Employee Employment Law Services

Uber and Out – what next for worker status?

Uber and Out – what happens next re worker status

Issue

Uber hit the headlines because of test cases brought by two drivers regarding their status – were they workers or self-employed individuals?

Facts

Uber is a San Francisco based company which has around 40,000 drivers in England and Wales.  With union support, two test cases were brought by two drivers who claimed that they should be classed as workers rather than self-employed.

Decision

On Friday, the London Employment tribunal ruled that Uber drivers were in fact workers and therefore will be entitled to holiday pay, national minimum wage (or national living wage) and paid rest breaks.  In the ruling from the tribunal, Uber were accused of “resorting in its documentation to fictions, twisted language and even brand new terminology”.

How does this affect employers?

Uber have said that they will appeal this decision but nevertheless this case will be of concern to employers as it is potentially a ground breaking decision.  It will impact not only on thousands of Uber drivers but is potentially just the tip of the iceberg as many thousands of people are employed on a similar basis in different sectors.  It may well threaten other new business models like Deliveroo and Amazon Prime Now.

It is however important to note that each case will be case sensitive and will turn on the specific arrangements in place.  Nevertheless, those employers who rely on self-employed individuals will need to watch developments carefully.

Is this really a victory for low paid workers trapped in insecure jobs or the sacrifice of the flexibility that self-employment provides to many individuals?  Many Uber drivers were happy to be self employed as they enjoyed being their own boss, choosing their level of commitment and the flexibility this provided them.

The government has of course already asked Matthew Taylor to conduct an independent review into modern working practices and now employment practices may need to change in order to keep pace with modern business models.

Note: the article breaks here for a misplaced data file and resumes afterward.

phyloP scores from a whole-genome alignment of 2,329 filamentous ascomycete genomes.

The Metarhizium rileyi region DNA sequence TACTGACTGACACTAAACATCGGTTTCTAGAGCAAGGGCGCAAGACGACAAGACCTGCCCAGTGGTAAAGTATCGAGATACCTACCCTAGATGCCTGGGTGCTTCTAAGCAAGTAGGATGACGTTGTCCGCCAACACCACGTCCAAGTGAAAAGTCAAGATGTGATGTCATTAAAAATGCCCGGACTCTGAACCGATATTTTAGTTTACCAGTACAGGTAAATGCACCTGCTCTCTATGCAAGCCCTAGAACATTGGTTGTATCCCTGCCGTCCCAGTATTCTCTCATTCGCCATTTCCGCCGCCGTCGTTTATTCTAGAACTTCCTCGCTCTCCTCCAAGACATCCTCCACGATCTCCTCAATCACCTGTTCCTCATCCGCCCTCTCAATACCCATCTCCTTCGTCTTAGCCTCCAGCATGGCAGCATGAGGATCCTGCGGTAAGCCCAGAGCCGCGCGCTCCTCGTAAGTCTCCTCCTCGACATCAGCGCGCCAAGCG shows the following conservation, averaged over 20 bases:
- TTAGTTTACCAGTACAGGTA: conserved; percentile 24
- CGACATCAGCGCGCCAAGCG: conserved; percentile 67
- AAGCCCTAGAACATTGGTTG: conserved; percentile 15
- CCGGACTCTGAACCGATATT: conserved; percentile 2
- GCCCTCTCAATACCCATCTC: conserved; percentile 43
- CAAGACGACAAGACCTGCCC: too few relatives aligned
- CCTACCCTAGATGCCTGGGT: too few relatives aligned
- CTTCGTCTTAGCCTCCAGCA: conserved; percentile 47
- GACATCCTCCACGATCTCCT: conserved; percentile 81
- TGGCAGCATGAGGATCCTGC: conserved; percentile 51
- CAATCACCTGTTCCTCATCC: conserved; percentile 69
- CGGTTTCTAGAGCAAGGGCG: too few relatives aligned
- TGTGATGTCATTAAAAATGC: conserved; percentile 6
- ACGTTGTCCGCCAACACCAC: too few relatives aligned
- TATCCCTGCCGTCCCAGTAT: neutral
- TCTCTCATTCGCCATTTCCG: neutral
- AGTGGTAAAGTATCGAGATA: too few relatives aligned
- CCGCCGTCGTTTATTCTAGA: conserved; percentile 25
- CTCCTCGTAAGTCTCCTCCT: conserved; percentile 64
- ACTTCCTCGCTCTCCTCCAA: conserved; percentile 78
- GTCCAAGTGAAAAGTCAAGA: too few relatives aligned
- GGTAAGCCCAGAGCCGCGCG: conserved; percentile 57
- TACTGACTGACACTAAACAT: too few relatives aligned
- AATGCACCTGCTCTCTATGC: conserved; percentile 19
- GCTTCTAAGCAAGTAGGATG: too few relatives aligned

What we can do for you

It will be important not to make any hasty decisions as an employer.  However, self-employed individuals may begin to challenge what their status is and caution needs to be exercised by both sides in such an arrangement.

We can advise both individuals and employers on what issues to be aware of and whether the ‘label’ put on an arrangement is correct or not.  This case shows that a tribunal will be happy to look behind the title given to an arrangement to establish its true nature.

NOT LEGAL ADVICE. Information made available on this website in any form is for information purposes only. It is not, and should not be taken as, legal advice. You should not rely on, or take or fail to take any action based upon this information. Never disregard professional legal advice or delay in seeking legal advice because of something you have read on this website. Aeris Employment Law Ltd will be pleased to discuss resolutions to specific legal concerns you may have.

Man jumping up, out of the sea

Holiday pay and commision – the next chapter

Holiday pay and commission – the next chapter

Issue

The issue of holiday pay and commission has had a long history through the courts and on Friday, the Court of Appeal handed down its judgement in the latest episode.

Facts

British Gas have a sales force which are paid a basic salary only along with commission on sales they achieve.  In Mr Lock’s case, his average commission made up about 60% of his salary.  When he took his holiday however he was paid only his basic pay.  Mr Lock brought a tribunal claim for his outstanding holiday pay.

The case has been in the courts for some time now and its significance is that it challenges whether British law (i.e. the Working Time Regulations 1998) can be interpreted purposively so as to give effect to EU case law which requires holiday pay to include what individuals consider to be normal elements of pay, such as results based commission and overtime.

Decision

The Court of Appeal upheld the conclusion of the EAT and has held that holiday pay must include an estimation of results based commission when calculating holiday pay.

How does this affect employers?

This decision will be of concern to employers.  The Court of Appeal was persuaded on the following points:

  • That the Working Time Regulations were only implemented to give effect to the Working Time Directive; and
  • That the UK government must have intended the Working Time Regulations to fulfil the requirements of the Working Time Directive, even if some of the obligations (such as including overtime and commission in holiday pay calculations) only became clear several years later.